Monday, September 24, 2012

The academic scitation game

I usually start a new scientific project without studying the published literature of the domain in advance, because knowing that almost everything has already been done (which is invariably the case) spoils my explorative mood and blocks my creativity. As a result, when it comes to a publication of the results, I have a hard time to find a decent number of relevant citations. Very often, then, the referees criticize my short citation list and - as one of them put it approximately - the 'strange disconnection of my manuscript from the history'.

I was therefore pleased to read the following passage in Edward de Bono's creativity book 'Think! Before It's Too Late (2009)':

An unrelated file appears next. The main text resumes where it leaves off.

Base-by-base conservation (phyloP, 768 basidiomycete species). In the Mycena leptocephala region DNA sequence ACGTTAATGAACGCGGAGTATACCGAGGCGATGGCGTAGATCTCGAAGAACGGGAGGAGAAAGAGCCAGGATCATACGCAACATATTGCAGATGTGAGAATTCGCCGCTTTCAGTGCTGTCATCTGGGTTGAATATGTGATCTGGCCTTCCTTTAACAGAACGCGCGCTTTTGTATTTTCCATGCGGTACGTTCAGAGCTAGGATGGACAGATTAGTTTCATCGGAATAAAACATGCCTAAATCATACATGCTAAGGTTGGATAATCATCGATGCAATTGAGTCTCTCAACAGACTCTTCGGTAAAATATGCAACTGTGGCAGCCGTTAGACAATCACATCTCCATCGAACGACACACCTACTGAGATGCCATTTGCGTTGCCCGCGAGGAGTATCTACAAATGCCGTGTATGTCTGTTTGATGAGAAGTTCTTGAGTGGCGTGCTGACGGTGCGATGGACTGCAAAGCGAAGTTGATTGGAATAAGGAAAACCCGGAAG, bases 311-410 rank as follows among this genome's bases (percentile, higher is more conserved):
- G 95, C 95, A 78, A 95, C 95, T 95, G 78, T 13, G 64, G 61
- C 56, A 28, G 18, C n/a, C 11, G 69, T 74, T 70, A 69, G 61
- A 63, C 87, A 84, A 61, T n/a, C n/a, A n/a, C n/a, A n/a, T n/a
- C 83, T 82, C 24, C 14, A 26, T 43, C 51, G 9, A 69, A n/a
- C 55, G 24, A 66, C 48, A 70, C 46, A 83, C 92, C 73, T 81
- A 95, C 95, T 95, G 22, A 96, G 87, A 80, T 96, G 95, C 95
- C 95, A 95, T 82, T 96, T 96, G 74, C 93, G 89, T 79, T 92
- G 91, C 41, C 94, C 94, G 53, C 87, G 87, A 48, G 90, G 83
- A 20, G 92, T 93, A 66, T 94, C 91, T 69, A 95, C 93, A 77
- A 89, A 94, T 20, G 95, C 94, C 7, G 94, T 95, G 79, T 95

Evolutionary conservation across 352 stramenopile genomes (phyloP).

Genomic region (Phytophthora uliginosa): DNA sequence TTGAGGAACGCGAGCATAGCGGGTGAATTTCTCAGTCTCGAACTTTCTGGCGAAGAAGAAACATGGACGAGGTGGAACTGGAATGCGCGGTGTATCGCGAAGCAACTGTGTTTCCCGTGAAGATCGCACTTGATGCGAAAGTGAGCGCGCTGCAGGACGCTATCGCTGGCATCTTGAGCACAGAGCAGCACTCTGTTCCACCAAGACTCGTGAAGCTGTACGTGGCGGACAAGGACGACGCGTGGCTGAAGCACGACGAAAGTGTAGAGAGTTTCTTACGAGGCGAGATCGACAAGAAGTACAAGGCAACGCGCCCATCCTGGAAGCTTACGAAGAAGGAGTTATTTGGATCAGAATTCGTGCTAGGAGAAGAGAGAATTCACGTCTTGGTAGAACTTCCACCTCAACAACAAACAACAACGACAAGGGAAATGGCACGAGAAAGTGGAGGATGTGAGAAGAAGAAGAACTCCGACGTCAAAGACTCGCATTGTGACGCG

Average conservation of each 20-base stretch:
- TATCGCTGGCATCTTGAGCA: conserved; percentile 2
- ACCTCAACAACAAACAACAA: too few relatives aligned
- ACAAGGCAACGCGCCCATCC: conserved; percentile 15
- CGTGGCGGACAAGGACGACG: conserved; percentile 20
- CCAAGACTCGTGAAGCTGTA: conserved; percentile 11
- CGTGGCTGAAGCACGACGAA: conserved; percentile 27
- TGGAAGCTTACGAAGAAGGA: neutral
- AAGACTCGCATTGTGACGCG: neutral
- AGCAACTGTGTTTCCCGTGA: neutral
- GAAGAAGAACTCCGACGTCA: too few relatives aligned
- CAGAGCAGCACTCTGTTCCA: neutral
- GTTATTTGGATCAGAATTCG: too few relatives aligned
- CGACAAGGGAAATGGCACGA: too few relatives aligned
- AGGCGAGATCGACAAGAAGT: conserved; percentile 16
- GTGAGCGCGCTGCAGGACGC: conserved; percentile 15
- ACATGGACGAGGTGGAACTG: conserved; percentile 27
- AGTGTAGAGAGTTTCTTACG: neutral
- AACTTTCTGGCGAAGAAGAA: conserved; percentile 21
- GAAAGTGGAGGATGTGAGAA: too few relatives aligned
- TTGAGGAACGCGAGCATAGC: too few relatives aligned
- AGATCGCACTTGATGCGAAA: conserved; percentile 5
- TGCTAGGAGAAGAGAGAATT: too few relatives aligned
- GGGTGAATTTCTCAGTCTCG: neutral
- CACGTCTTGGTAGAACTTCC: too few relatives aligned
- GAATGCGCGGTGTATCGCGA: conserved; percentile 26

A very eminent scientist once asked me why I did not have lists of references in my books. I replied that it was because the ideas were mine and not obtained through scholarly research into other people's work. He told me that nevertheless I should 'fake' a reference list, whether or not I had read the works, because this was what was expected – this was 'the academic game'.

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